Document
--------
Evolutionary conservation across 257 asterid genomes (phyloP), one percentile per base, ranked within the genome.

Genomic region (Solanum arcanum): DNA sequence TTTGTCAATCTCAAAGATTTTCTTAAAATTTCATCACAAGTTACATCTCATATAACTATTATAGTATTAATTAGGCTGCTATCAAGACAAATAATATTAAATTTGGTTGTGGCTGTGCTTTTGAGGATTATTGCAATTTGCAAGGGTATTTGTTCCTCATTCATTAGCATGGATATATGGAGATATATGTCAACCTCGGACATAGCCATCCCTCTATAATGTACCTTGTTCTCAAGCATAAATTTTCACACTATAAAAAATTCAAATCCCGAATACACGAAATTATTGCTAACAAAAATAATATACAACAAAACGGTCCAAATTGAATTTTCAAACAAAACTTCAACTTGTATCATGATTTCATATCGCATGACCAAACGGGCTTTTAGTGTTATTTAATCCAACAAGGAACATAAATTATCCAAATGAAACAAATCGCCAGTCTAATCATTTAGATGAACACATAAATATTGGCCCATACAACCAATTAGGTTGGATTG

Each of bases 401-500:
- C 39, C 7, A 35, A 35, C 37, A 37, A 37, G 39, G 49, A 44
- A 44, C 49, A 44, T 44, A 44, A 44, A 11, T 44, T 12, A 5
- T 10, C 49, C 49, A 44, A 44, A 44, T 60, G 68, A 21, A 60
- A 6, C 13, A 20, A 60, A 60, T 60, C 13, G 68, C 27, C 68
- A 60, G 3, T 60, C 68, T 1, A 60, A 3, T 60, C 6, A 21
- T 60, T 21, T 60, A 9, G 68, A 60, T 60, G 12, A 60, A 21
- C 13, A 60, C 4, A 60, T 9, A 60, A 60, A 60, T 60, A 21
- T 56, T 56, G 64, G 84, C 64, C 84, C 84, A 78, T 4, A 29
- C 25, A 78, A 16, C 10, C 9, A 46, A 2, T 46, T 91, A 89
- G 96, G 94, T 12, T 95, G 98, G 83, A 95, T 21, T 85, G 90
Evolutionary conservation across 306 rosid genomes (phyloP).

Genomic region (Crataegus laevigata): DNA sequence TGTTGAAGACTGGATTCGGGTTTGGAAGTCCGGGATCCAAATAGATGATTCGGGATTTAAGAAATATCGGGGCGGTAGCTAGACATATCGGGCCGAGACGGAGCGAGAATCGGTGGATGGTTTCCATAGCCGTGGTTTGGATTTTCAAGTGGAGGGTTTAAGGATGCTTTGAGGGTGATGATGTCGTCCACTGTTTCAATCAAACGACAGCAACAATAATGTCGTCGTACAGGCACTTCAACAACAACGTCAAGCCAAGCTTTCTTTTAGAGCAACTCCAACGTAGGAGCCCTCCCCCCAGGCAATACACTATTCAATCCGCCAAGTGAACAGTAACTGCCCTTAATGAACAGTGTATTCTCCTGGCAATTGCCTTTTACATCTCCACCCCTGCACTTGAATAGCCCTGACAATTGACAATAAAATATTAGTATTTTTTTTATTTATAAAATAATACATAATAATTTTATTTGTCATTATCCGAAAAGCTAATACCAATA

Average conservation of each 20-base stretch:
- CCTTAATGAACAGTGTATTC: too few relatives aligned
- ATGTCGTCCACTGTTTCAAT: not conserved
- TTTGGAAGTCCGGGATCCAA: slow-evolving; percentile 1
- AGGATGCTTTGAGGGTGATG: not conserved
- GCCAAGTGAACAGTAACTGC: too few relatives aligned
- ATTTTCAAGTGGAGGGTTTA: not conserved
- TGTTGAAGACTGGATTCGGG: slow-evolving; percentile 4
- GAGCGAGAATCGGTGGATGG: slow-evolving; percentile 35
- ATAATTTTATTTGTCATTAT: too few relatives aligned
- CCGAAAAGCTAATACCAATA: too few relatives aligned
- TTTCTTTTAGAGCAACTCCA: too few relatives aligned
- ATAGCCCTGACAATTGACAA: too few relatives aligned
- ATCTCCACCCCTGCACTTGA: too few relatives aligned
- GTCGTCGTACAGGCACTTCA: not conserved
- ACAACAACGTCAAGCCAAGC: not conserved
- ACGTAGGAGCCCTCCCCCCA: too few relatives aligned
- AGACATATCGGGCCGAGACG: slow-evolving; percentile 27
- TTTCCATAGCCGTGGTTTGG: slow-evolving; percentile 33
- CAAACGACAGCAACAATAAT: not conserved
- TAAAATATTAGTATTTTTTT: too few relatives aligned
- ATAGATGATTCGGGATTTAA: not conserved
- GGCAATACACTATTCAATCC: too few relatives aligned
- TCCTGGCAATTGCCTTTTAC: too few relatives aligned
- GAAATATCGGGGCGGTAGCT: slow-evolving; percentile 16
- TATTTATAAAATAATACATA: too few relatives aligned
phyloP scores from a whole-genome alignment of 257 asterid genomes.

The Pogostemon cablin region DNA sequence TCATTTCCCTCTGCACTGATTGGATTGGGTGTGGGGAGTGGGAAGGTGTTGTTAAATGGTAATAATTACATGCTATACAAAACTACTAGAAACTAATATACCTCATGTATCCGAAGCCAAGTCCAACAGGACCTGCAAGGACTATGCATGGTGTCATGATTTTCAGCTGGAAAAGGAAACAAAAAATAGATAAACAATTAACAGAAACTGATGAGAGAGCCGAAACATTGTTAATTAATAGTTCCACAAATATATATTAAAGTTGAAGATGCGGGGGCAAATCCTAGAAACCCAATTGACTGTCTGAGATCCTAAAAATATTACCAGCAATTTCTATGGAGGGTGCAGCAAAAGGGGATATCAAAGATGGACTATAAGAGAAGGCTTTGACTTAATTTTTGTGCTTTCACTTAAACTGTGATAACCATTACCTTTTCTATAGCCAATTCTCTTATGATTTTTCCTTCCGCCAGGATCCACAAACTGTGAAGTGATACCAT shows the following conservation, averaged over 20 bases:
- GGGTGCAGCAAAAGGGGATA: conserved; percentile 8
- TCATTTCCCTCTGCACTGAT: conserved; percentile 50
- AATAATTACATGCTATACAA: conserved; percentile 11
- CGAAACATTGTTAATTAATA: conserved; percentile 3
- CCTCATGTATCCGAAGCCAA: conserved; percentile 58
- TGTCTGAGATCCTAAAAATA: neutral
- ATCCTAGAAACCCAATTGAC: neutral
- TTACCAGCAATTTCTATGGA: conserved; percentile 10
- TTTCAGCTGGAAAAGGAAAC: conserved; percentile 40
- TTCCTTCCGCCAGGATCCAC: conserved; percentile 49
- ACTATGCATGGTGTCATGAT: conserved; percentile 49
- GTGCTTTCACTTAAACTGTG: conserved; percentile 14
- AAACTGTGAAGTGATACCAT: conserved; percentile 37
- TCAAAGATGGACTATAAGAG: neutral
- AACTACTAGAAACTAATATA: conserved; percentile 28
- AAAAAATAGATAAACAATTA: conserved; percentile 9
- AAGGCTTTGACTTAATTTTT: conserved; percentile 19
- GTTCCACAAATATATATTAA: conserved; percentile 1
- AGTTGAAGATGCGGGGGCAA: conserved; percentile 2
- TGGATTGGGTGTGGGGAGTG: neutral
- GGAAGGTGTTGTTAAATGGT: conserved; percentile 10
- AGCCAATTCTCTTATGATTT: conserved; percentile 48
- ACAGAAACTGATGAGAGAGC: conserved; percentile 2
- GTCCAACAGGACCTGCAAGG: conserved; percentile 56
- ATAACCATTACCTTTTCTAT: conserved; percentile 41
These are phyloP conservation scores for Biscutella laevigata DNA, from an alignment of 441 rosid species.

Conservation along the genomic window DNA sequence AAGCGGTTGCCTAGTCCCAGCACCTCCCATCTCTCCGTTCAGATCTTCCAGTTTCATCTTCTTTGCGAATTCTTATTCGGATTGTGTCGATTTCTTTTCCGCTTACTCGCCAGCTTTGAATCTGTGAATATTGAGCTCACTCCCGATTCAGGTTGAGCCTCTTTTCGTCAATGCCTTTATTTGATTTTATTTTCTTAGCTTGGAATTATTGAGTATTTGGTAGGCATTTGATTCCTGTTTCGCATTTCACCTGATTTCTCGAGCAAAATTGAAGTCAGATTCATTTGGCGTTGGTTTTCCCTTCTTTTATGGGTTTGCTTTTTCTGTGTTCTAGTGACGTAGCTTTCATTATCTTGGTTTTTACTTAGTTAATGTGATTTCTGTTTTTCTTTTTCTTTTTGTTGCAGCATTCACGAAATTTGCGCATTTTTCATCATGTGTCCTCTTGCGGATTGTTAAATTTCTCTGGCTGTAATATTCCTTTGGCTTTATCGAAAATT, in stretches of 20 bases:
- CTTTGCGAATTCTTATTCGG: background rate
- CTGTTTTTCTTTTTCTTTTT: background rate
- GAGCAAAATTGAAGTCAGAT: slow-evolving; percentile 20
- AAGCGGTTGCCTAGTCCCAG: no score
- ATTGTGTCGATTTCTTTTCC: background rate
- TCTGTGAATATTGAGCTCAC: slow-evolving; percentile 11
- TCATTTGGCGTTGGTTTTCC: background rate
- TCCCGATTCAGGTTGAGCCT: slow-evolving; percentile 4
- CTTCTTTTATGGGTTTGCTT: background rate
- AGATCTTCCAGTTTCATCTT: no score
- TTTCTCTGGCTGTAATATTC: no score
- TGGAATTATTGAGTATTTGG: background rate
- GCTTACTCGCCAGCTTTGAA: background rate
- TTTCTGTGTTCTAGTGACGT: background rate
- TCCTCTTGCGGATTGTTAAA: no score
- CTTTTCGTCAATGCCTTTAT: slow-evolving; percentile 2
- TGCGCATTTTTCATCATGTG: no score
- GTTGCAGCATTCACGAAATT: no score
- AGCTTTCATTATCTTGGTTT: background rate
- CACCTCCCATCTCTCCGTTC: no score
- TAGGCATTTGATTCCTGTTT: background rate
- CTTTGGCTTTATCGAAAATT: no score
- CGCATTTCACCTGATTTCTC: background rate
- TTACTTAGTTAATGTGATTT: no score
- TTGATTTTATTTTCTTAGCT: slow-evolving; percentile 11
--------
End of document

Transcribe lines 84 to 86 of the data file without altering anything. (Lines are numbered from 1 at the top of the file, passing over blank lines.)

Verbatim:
- TTTCTGTGTTCTAGTGACGT: background rate
- TCCTCTTGCGGATTGTTAAA: no score
- CTTTTCGTCAATGCCTTTAT: slow-evolving; percentile 2